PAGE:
In a survey of hedge fund executives attending the Global Alternative Investment Management conference in Monaco this week, 65% said they feared that the economic crisis will drag on, Reuters reports.

Another 18% said things could even get worse. Only 17% said they thought it was over.

“Bailouts [of banks] have worked somewhat, but problems have been transferred to governments,” said Peter Rigg, an executive with HSBC Private Bank who is one of the pessimists surveyed.

Fifty-nine percent said they think Europe is suffering the worst, while only 35.5% said conditions are the most precarious in the U.S.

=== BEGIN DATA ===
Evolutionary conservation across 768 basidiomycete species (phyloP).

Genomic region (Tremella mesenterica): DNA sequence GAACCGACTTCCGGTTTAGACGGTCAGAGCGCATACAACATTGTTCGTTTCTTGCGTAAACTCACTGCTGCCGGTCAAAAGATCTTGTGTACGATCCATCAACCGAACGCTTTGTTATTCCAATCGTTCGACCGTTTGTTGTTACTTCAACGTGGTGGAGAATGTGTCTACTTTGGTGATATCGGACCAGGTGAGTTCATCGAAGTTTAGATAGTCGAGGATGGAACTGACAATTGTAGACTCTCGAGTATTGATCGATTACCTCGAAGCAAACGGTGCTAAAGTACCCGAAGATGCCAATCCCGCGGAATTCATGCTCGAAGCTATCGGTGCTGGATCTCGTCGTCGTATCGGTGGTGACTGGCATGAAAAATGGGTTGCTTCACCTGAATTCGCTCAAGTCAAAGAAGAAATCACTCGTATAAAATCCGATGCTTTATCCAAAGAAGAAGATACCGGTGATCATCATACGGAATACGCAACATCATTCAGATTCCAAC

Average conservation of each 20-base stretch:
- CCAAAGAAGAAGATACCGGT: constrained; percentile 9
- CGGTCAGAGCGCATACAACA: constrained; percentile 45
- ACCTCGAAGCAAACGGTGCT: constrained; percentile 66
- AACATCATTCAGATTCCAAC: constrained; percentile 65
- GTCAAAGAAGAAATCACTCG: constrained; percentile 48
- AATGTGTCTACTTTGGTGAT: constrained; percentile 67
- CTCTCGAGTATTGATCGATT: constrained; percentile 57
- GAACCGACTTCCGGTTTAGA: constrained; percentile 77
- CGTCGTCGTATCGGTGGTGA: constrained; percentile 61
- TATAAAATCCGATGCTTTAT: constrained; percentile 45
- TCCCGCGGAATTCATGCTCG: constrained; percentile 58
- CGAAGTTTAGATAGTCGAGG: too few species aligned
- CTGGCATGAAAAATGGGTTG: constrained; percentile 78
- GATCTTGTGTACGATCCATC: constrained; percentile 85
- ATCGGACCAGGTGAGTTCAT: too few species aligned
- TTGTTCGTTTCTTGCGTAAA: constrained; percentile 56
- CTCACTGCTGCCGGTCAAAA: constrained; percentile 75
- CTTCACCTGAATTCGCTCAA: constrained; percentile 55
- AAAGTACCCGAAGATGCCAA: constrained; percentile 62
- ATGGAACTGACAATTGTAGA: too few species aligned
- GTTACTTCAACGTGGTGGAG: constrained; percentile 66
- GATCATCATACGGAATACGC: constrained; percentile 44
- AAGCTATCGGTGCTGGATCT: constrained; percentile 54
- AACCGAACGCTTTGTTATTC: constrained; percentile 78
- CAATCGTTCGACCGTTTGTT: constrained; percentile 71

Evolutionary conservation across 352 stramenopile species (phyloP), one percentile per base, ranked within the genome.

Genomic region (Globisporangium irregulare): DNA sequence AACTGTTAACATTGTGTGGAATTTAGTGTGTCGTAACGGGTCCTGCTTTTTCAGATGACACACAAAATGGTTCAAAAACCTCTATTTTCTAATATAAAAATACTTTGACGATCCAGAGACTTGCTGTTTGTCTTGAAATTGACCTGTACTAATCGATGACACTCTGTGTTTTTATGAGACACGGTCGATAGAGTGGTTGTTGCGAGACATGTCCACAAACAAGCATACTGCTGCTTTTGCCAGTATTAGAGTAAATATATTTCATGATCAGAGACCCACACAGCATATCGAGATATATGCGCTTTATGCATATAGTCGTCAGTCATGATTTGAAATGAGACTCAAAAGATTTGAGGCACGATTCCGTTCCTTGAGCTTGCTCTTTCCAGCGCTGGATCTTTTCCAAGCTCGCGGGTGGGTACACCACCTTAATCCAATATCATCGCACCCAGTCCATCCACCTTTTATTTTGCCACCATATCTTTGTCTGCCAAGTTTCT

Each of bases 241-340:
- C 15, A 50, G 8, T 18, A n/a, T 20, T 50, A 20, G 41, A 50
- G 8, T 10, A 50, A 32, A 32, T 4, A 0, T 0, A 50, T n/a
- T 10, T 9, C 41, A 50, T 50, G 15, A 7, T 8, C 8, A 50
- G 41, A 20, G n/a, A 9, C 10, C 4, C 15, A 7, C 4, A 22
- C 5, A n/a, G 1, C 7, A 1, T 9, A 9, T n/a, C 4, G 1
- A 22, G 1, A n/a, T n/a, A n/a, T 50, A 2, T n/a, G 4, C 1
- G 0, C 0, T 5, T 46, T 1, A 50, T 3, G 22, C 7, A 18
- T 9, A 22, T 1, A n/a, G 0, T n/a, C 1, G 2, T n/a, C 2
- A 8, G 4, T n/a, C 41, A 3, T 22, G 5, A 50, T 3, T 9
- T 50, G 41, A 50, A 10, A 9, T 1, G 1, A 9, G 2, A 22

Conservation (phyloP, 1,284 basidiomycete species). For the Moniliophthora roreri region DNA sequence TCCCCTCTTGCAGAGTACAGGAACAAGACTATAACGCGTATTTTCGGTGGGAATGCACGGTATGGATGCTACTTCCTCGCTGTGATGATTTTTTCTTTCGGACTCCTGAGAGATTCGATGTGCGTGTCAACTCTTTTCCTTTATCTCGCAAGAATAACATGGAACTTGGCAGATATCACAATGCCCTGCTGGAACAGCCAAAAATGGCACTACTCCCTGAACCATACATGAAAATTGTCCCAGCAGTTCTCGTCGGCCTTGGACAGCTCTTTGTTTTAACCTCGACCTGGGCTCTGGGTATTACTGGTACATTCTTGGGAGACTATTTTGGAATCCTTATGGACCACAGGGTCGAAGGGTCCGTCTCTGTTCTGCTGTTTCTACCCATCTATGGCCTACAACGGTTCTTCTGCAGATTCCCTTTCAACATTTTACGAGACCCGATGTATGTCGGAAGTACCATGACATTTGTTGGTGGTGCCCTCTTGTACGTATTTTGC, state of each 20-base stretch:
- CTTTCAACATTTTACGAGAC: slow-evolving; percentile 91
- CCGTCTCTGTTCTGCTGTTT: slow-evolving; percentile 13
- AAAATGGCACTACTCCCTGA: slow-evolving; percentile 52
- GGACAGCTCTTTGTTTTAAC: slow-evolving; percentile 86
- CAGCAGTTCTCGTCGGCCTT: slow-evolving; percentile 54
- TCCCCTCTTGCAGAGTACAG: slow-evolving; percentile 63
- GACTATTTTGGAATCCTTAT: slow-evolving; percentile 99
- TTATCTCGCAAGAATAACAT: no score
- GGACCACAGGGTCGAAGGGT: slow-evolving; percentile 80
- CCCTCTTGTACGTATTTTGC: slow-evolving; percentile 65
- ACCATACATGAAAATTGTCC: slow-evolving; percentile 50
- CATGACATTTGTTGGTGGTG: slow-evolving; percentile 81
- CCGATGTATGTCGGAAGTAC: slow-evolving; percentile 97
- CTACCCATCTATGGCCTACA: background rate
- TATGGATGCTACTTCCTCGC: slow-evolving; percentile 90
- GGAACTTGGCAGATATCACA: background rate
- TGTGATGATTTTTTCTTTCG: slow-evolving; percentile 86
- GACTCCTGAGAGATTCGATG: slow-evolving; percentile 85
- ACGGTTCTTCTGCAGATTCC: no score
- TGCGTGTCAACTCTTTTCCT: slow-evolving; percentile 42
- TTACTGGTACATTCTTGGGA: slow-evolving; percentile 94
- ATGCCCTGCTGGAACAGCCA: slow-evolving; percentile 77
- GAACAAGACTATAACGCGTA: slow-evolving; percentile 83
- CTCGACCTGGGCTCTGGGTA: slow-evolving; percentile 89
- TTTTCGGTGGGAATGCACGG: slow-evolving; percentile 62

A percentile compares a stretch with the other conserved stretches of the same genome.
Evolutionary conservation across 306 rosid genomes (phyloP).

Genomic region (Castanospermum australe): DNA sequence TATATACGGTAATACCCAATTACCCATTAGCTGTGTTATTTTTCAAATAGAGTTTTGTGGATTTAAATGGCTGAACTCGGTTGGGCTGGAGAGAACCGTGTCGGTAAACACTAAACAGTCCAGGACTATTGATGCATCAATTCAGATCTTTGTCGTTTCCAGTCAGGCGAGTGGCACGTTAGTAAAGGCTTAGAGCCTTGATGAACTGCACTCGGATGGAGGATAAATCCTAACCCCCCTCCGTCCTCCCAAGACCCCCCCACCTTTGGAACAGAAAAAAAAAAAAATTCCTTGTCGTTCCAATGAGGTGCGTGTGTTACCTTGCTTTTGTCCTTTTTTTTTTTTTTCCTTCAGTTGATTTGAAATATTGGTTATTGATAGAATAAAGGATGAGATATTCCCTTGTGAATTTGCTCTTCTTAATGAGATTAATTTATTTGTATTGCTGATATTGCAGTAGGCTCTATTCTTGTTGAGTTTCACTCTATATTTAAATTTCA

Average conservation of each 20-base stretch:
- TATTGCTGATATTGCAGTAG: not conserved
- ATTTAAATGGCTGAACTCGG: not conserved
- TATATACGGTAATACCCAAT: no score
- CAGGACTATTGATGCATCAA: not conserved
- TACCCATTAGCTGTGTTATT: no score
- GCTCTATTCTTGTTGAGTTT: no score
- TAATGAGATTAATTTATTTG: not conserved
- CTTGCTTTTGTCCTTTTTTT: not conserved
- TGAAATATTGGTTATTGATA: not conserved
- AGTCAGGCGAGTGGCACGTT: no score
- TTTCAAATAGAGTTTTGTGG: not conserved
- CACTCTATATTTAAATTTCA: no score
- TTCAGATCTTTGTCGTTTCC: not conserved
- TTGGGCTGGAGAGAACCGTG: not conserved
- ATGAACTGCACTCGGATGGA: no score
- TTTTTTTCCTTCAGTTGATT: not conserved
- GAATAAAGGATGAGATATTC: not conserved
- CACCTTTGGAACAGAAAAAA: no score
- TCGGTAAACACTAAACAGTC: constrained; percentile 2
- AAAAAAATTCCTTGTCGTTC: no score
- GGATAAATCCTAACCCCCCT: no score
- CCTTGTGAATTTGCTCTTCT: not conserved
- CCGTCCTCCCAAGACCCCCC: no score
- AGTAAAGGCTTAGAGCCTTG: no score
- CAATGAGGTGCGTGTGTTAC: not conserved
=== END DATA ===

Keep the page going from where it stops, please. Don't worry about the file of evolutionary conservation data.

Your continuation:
“The worst problems are in western economies that have relied on leverage to grow. Economic power is going East,” said Jaime Castan of RMF Investment Management.

But not everyone thinks that Asia is insulated, including Marc Lasry of Avenue Capital, who commented: “There’s a huge fiction out there that Asia is going to be fine, but it needs a strong U.S. and Europe to grow.”

Asked how the crisis could compromise hedge fund strategies, executives said they were most concerned about liquidity, the lack of alpha and risk management. That said, the investment style that most, 28%, are optimistic about are distressed/event driven, followed by global macro (24%), managed futures (17%) and general arbitrage (10%).

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